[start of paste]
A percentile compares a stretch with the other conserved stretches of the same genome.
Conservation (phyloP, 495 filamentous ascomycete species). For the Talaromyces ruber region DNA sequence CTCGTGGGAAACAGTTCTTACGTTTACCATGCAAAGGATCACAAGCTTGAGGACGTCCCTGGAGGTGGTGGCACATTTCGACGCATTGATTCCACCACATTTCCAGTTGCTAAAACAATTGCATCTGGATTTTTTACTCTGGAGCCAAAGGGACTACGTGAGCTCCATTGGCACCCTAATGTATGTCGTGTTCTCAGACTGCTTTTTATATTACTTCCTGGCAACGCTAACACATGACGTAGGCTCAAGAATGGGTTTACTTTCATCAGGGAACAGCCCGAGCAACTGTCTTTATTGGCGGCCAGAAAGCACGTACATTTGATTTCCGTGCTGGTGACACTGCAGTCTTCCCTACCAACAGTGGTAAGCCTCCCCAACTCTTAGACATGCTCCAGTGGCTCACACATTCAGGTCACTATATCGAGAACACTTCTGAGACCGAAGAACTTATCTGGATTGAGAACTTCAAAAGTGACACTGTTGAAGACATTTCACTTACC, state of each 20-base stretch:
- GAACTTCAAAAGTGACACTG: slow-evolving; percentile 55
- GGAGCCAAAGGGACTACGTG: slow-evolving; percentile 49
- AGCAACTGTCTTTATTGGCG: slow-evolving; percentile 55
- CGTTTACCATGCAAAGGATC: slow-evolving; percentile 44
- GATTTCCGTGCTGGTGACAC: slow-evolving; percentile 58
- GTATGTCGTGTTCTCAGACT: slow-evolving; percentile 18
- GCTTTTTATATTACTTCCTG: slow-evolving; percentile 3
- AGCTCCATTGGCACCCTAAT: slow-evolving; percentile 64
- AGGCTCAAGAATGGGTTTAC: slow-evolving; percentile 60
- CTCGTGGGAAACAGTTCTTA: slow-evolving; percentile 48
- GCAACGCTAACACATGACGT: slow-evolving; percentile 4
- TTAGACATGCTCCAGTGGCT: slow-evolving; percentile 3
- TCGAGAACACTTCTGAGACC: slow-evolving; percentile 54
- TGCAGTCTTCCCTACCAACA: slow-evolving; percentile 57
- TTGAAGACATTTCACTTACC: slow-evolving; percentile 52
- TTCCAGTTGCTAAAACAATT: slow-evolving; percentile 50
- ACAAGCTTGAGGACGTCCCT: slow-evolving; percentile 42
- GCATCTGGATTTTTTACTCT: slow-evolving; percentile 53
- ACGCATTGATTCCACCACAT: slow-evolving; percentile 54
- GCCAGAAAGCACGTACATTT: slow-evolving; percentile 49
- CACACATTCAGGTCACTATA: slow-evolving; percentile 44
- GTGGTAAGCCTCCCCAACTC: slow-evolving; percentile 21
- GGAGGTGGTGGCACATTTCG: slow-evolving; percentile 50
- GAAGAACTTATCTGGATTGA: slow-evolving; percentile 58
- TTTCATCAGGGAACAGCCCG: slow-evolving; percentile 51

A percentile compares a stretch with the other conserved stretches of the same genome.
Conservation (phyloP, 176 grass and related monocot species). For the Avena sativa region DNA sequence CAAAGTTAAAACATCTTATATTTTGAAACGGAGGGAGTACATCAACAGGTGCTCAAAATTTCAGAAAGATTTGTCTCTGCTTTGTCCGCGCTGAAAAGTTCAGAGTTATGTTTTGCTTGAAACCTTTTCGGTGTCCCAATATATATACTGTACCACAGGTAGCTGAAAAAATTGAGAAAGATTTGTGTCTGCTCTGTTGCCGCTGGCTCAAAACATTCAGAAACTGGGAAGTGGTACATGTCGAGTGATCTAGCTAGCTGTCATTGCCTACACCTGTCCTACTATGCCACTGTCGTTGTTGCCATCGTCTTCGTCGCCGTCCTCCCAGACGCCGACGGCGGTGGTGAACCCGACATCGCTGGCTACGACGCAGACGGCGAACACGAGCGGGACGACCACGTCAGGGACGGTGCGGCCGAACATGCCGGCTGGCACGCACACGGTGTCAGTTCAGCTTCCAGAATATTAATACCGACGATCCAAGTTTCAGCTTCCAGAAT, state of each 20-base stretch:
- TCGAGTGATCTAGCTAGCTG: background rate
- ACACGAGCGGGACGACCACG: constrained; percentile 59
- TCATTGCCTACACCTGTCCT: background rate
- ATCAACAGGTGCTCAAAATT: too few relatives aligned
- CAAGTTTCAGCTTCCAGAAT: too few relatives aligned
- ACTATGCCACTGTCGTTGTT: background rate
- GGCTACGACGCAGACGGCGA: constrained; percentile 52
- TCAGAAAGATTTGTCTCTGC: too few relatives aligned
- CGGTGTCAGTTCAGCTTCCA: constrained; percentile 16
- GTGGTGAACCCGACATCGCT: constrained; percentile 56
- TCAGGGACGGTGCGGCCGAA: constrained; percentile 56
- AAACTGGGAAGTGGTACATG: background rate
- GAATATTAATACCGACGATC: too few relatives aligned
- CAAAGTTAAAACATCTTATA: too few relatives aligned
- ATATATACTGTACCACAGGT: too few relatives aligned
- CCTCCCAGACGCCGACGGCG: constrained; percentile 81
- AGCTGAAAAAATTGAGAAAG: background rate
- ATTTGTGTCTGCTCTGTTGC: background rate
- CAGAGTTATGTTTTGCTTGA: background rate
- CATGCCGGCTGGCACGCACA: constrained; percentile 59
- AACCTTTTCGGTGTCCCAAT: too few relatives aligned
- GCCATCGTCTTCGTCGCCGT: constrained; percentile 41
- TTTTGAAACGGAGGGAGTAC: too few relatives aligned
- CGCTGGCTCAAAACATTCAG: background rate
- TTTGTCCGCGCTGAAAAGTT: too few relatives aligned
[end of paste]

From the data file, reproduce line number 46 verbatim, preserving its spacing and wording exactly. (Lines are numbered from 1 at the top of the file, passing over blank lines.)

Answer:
- AGCTGAAAAAATTGAGAAAG: background rate